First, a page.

Municipal government

Spirit of mission? Consider a stimulating career in municipal administration

Gordon Gallagher says his long-term success as manager of Spring Lake Township stems from having a heart that beats to serve.

“You have to have a servant’s heart, you have to have tremendous patience, and you have to understand what residents are going through at any given time,” says Gallagher, who served as the township manager for 14 years. “I think people choose this job as much as it chooses you.”

Spring Lake Village Superintendent Chris Burns agrees that a career in municipal management is rewarding and anything but boring. That’s why she wants more people to be attracted to the profession. Public administrators are professional managers much like CEOs who run private sector companies, but they work for municipalities, with the goal of creating better communities.

“It’s a very admirable career choice that improves people’s quality of life,” Burns says, but the job is often overlooked by the public. “Most people would have no idea.”

A century of collective experience

The five county managers of Northwest Ottawa — the City of Grand Haven, the Township of Grand Haven, the Township of Spring Lake, the Village of Spring Lake and the Town of Ferrysburg — are very knowledgeable. Collectively, these managers have over 100 years of service in their communities.

“There are a lot of ties that bind us formally, and a few ties informal,” says Burns. “For example, the five of us are all part of the same water and sewer authority. Also, the five of us have very distinct personalities, but we all get along remarkably well. We value collaboration in order to provide the community with better, cheaper and faster service at different levels.

If variety is the spice of life, a career in municipal management should be seriously considered, says Neal Buckwalter, director of the Masters of Public Administration program and associate professor of public administration at the College of Education and Community Innovation at Greater Valley State University.

Typically, municipal managers juggle multiple responsibilities, including managing financial and human resources, delivering basic services, strategic planning for community development, and striving for continuous improvement, while doing so with integrity. . To do all of this competently, managers must skillfully juggle budgets, data analysis, personnel management and conflict resolution.

“It’s important to be efficient and effective in your work, but you also need to be inclusive, responsive and representative,” says Buckwalter. “And of course, communication is very vital. Recognize that communication, especially in the realm of public service, must flow in both directions. It’s not just about conveying to the audience their mission – it’s also about hearing what they want, what frustrates them, what they hope to accomplish.

We need more diversity

Staffing of public managers in Michigan needs to be more inclusive, Buckwalter says. According to the 16/50 Project, women make up more than 50% of the state’s population, but only 16% of Michigan’s municipal administrators are women.

“It’s quite a disparity,” says Buckwalter. “We are trying to reduce this disparity.”

To close the gender gap, the 16/50 Project urges:
Make elected officials who select municipal managers aware of the bias inherent in the selection process;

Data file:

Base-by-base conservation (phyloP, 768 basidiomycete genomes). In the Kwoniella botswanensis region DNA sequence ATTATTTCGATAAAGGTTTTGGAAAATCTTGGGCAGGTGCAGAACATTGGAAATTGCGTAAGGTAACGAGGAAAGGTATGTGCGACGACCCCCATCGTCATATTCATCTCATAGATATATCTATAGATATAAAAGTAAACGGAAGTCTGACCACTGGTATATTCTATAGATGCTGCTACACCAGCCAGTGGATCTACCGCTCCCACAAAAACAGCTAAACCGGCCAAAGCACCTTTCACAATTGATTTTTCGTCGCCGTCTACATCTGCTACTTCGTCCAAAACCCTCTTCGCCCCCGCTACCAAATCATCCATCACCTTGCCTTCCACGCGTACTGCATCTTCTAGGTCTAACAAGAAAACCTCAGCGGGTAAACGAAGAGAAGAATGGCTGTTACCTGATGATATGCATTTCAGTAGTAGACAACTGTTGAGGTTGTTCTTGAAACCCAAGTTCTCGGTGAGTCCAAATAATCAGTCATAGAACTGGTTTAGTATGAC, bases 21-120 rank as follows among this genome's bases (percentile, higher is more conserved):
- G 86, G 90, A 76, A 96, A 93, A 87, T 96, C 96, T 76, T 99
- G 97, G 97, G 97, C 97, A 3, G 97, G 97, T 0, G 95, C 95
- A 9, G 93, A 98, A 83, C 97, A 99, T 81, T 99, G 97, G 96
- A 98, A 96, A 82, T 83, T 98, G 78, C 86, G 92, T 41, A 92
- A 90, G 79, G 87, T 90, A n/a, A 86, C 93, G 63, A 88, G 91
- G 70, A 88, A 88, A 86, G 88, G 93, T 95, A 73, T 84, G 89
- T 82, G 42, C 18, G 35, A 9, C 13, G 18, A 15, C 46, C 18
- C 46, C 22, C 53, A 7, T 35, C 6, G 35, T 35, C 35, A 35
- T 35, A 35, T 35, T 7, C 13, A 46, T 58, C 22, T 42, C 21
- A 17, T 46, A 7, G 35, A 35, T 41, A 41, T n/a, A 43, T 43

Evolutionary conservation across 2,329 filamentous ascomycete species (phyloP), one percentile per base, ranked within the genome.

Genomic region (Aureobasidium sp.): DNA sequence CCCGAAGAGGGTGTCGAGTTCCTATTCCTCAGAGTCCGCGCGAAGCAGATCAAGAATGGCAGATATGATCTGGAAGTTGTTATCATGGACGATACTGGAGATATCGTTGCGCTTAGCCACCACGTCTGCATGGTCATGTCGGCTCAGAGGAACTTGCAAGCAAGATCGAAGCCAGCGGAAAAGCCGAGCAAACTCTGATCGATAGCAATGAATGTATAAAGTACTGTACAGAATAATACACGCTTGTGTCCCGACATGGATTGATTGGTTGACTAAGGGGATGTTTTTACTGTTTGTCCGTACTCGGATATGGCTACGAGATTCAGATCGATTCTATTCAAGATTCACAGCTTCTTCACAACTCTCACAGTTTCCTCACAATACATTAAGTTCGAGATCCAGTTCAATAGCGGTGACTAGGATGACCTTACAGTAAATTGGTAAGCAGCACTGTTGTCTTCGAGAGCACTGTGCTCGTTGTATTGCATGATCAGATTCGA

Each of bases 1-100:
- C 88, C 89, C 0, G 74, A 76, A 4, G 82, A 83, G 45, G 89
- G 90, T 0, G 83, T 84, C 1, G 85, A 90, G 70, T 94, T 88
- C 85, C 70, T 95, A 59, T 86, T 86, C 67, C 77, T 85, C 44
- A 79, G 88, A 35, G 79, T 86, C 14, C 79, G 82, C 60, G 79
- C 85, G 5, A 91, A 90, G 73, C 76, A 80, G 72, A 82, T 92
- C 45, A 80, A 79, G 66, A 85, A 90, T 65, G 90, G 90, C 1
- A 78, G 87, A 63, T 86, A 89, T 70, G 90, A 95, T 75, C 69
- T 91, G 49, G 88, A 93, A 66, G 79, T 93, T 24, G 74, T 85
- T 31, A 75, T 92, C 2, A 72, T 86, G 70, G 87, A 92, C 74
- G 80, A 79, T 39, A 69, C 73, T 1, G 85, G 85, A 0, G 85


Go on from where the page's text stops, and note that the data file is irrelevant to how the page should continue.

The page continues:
Provide women with content, tools and opportunities that can meet their specific needs; and
Attracting a new generation of women to the profession.

Then you have to answer to the elected council that employs them, which is a tightrope act that successful city managers learn to balance.

“Have you ever had seven bosses?” Burns asks. “They all have seven different opinions. You have to be really good at reading tea leaves, and if you’re not good at reading tea leaves, you’ll probably look for a job elsewhere. The five of us were very lucky. Part of this is a skill to be able to ensure that you keep your council informed and up to date with what is happening in your respective municipalities.

“You work for everyone”

Learning to deal with audience members who have different temperaments and personalities is also a key skill, Gallagher adds.

“People in the audience sometimes have a bad day and their bucket fills up, and sometimes they just want to empty their bucket,” Gallagher says, “and you happen to be the person who’s nearby. You need to recognize when you just need to listen and be open-minded to their thought process.

Grand Haven City Manager Pat McGinnis agrees that people skills are just as important as the technical skills that city managers need.

“You have to be a good listener and a diplomat, and you have to be very patient,” McGinnis says. “Problem solving is paramount. You work for everyone all the time, so there are no exclusions, and all of those people are your customers all the time. They are the reason you are here. You can’t lose your temper and you have to be careful with everything.

McGinnis has been the City Manager of Grand Haven for 19 years. “It’s the purest form of public service I can think of,” he says.

Those who want meaningful, challenging work and have a mission-driven attitude should consider a career in public administration, McGinnis adds.

“If you want to apply your skills to do good things, to add value to your community, this is a great job,” he says. “It’s not easy because there aren’t enough resources to get things done. We want more, right? We want more parks and better parks, we want cleaner streets and safer streets, we want better street lights, we want, we want, we want, but there are not enough taxes. You have to keep taxes low. It’s a dreadful balancing act, but boy, is it exciting and rewarding because when you have a great community you live in and work for, you’re part of something bigger than you- same.